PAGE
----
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26 July 2014

HOWTO: Combine Evernote and Postach.io to create a blog

by Steven B. Combs, Ph.D.

While browsing the web this morning, I read about a site that will turn your Evernote notes from a specific notebook to a blog. As a huge Evernote user, I just had to give this a shot to see how well it works. The tool you ask?

**[Postach.io](postach.io)** ![Postach.io](/images/posts/2014-07-26-use-evernote-to-create-a-blog.png)

The setup is easy and the premise is genius for Evernote users who want a simple and quick way to get online or share a series of Evernote notes to the world in a blog format. You can create a single blog for free to try it out. Below are the steps to get started.


Postach.io set up took me about five minutes. The process couldn’t be easier:

  1. Sign up for a free account at Postach.io
  2. Create a site – mine is stevencombs.postach.io
  3. Connect your Postach.io account to your Evernote account
  4. Select a notebook – I recommend you create a notebook called _Postach.io_ prior to step 1
  5. Select a theme
  6. Save your changes

Create a post

Once you create a site, create your first post:

  1. Open the Evernote app on any device (iOS, Mac, Web, etc.)
  2. Create a new note in your Postach.io notebook
  3. Write your blog post using the Evernote writing and editing tools
  4. Add the tag published to the post
  5. Sync Evernote
  6. Visit your unique URL – mine is stevencombs.postach.io

Your post is now available to the world. You can use the Postach.io dashboard to connect your Twitter and Facebook accounts. This will allow you to broadcast your new blog and post to your social networks.

Markdown support

Postach.io Markdown support is experimental. Just visit your Postach.io dashboard and select the option to write in Markdown. I did create a test post in Markdown but was unsuccessful. All the text was present, but the format was a mess and line numbers did not render sequentially. Seems they still have a ways to go on the Evernote Markdown support.

Format and multimedia

Evernote allows you to easily insert formatted elements, images and audio within notes. Using the Evernote Mac app, these can be included with a simple drag and drop or click of the toolbar. Check out my Postach.io test post to see numerous examples.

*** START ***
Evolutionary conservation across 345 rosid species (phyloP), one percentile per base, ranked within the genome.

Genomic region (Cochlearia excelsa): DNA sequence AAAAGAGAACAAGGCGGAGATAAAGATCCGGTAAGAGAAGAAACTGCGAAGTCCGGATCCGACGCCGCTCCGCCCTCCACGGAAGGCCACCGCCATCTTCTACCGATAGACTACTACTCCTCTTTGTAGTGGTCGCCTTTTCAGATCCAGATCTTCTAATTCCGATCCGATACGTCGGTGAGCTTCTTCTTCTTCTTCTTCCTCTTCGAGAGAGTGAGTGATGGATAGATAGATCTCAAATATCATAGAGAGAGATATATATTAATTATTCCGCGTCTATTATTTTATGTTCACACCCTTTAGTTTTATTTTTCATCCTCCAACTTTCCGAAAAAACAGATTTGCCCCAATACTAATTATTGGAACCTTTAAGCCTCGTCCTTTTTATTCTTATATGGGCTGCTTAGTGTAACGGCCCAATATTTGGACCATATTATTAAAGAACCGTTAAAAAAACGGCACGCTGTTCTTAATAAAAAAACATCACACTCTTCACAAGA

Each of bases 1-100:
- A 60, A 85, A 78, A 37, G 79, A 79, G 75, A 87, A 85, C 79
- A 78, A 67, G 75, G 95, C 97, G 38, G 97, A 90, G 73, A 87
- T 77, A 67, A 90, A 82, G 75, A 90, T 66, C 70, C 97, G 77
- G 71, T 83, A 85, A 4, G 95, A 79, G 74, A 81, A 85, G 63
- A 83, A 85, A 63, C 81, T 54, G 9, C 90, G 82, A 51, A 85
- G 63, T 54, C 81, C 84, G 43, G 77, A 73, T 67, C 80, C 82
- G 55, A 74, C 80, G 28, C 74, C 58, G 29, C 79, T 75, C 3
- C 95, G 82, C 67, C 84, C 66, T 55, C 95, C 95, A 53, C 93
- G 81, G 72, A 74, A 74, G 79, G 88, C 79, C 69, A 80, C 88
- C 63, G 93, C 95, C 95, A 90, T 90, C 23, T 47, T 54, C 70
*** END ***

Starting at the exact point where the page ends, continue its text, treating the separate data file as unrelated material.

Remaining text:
Postach.io would not display my attached animated GIFs or video. I tried over and over and simply could not get them to appear, nor appear as a link. Admittedly, I did not research this issue at length. I was not inclined to do so since my expectation was that whatever elements are within the note should render on the page. Maybe a later version will correct or possibly I did something wrong. Although, I can’t imagine what that might be.

Pro version

You can create a single site free of charge. A pro version is available for $5/month or $50/year. Pro users gain the following:

This seems very reasonable if you need these features and extremely reasonable for a hosted site. Here’s a nice surprise, the use of a custom domain does not require a pro account!


If you are an Evernote user that does not require Markdown support and you don’t want the hassle of site management, I highly recommend Postach.io. The process to create a blog post in Evernote is extremely easy. What I particularly like for new users, is that they can insert multimedia (sans video or animated GIFs in my experience) using Evernote tools or drag and drop. The user does not have to worry about uploading them first to an FTP or external site and then have to figure out the URL. I enjoyed the process of creating a post in Evernote. The tools are familiar and with some experimentation, you can create some pretty interesting and format rich posts with ease.

If you want to give blogging a try, create free Evernote and Postach.io accounts and give it shot. The two together is probably the easiest way to get a site up and running that I’ve tried and you get the added benefit of Evernote exposure. I will not switch from my GitHub site but I am glad that I gave Postach.io a try so I can recommend it to friends, family and colleagues. Down the road it might even become a useful tool in my arsenal to share specific notebook content.